Interviewer: We have all heard a lot about how adult leader training started at Gilwell Park, UK, but how did training start in Queensland?
Que: Charles S Snow, one of the original founders of scouting in Queensland, saw the need for some form of training for
scoutmasters and had, in 1913, run a series of 9 lectures, with examinations, at St Mary’s Parish Hall, Kangaroo Point.
Later in 1916, he established the first regular meeting of scoutmasters, called the “Officer’s Troop”, which was based on the “Patrol System”, and formed the basis for future District Training Meetings.
Interviewer: But what about wood badge courses, where were they run?
Que: When I was at Raby Bay, I found out that in 1924, Charles S Snow, ran the 1st course for scoutmasters out of Captain
Louis Hope’s sugar mill, Ormiston within Redlands, which is about 5 minutes from Raby Bay.
Interviewer: Where does BP Park, Samford fit into adult leader training?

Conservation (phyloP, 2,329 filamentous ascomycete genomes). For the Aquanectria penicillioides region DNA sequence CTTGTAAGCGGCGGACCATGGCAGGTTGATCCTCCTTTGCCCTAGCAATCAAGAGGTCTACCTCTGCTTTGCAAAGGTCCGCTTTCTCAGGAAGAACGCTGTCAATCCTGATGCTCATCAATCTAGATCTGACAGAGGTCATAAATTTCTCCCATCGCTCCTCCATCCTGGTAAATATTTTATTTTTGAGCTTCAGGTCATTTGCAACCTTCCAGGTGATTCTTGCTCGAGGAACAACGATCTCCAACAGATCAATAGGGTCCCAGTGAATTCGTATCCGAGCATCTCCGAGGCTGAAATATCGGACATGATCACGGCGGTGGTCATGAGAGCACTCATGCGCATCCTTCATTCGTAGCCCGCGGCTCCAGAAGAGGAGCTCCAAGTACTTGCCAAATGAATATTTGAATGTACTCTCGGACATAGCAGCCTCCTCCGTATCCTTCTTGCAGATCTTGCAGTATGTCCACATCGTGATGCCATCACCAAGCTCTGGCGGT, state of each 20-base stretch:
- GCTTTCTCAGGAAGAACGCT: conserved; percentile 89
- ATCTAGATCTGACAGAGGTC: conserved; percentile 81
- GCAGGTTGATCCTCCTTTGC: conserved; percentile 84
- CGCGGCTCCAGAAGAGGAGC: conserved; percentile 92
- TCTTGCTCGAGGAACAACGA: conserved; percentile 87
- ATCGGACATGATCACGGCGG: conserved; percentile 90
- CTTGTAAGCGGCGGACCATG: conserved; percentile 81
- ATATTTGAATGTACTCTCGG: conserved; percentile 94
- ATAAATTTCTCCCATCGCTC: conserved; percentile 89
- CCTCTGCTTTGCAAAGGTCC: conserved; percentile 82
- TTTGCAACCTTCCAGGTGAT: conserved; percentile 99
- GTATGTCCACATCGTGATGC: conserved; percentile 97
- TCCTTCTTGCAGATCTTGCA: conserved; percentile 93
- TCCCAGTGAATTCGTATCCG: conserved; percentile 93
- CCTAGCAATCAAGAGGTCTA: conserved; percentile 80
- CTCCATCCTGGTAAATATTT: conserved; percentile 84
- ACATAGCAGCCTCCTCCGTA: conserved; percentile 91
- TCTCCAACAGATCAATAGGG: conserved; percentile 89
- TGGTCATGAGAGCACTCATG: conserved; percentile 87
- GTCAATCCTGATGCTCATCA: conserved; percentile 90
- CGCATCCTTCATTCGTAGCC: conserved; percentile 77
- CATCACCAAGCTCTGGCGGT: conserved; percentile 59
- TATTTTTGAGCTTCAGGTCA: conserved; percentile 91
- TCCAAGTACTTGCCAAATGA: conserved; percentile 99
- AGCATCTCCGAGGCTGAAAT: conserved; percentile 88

Que: Training for scout leaders requires a venue that has the rigours of a camping environment, yet provides the space and resources suitable for formal group instruction. To meet this need, Queensland there were many places that were used. However, the final stage of woodbadge training, was typically offered in specific locations. The earliest being Eprapah campsite, Victoria Point and Sir Leslie Wilson campsite, Magnetic Island, Cleveland Bay followed in 1953 by the Charles S Snow Training Centre, BP Park campsite Samford. The first course run at BP Park, Samford was a Cub Woodbadge Course in April 1954. At the time the only building on site was the Providore and ablutions were carried out in Samford Creek. More recently, to meet to needs of leaders across the wide Queensland expanse, courses have also been offered at Tarmaroo (Bluewater), Kamerunga (Cairns), Seeonee Park (Rockhampton) Wirraglen (Darling Downs) Rowalan Park (Mackay), Barrabadeen (Tinaroo), Rocky Creek (Landsborough), Gilgunya (Condamine), Aldershot (Maryborough) and Keewol Park (Emerald).